relatively little compared to the magnitude of the problem to enact them. Most notably,
in 1992 the developed countries agreed to the Framework Convention on Climate
Change, which called on them to reduce voluntarily their greenhouse gas emissions
to 1990 levels by the year 2000. They did not do so. In 1997 they agreed to the Kyoto
Protocol, which requires ratifying states to reduce their emissions overall by about 5
percent below 1990 levels by 2012. Most will not do so. Indeed, the emissions of
most industrialized countries, particularly the United States, which repudiated the
treaty in 2001, continue to increase. To their credit, at least from the perspective of
equity, these nations did not require poor countries to reduce their emissions. But
persuading those countries at least to limit their emissions eventually will be essential,
simply because they are overtaking the industrialized countries as the primary
sources of climate pollution.

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ACarbon SequestrationThe simplest way to sequester carbon is to preserve trees

and to plant more.Trees, especially young and fast-growing ones, soak up a great
deal of carbondioxide, break it down in photosynthesis, and store the carbon in new
wood.Worldwide, forests are being cut down at an alarming rate, particularly in
thetropics. In many areas, there is little regrowth as land loses fertility or ischanged to
other uses, such as farming or building housing developments.Reforestation could
offset these losses and counter part of the greenhousebuildup. Many companies and
governments in the United States, Norway,Brazil, Malaysia, Russia, and Australia
have initiated reforestation projects. InGuatemala, the AES Corporation, a U.S.-
based electrical company, has joinedforces with the World Resources Institute and
the relief agency CARE to createcommunity woodlots and to teach local residents
about tree-farming practices.The trees planted are expected to absorb up to 58
million tons of carbondioxide over 40 years. Carbon dioxide gas can also be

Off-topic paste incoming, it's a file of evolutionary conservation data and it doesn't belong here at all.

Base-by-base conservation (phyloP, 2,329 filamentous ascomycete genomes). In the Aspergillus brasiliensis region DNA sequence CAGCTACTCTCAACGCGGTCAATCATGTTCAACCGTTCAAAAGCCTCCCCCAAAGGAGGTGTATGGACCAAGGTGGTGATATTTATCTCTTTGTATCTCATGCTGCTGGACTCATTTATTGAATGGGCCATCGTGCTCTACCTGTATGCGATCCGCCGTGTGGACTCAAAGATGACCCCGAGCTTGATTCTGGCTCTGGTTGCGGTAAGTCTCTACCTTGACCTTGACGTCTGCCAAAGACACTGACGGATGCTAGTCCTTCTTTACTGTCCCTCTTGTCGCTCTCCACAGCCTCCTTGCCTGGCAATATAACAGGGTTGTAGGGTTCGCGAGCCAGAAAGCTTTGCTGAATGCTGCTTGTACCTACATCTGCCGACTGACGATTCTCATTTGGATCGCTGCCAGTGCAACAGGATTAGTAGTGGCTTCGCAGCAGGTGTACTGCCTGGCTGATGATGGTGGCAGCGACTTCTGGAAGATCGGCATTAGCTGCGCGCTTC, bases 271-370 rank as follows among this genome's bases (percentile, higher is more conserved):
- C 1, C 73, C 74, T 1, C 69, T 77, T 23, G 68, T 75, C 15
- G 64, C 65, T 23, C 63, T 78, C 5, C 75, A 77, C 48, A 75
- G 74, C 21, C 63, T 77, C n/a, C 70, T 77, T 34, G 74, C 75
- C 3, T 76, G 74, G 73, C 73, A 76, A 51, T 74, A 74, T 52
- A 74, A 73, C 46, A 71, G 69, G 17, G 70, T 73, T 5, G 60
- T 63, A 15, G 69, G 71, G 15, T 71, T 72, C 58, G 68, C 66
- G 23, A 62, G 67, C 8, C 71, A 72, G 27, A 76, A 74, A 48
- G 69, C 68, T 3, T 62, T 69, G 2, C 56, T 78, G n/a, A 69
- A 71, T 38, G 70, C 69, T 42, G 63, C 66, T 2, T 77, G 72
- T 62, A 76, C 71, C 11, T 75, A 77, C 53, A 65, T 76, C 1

sequestered directly.Carbon dioxide has traditionally been injected into oil wells to
force morepetroleum out of the ground or seafloor. Now it is being injected simply
toisolate it underground in oil fields, coal beds, or aquifers. At one natural gasdrilling
platform off the coast of Norway, carbon dioxide brought to the surfacewith the
natural gas is captured and reinjected into an aquifer from which
itcannot escape. The same process can be used to store carbon dioxidereleased by
a power plant, factory, or any large stationary source. Deep oceanwaters could also
absorb a great deal of carbon dioxide. The feasibility
andenvironmental effects of both these options are now under study byinternational
teams. In an encouraging trend, energy use around the world hasslowly shifted away
from fuels that release a great deal of carbon dioxidetoward fuels that release
somewhat less of this heat-trapping gas. Wood wasthe first major source of energy
used by humans. With the dawn of theIndustrial Revolution in the 18thcentury, coal
became the dominant energysource. By the mid-19th century oil had replaced coal in
dominance, fueling theinternal combustion engines that were eventually used in
automobiles. By the20thcentury, natural gas began to be used worldwide for heating
and lighting.In this progression, combustion of natural gas releases less carbon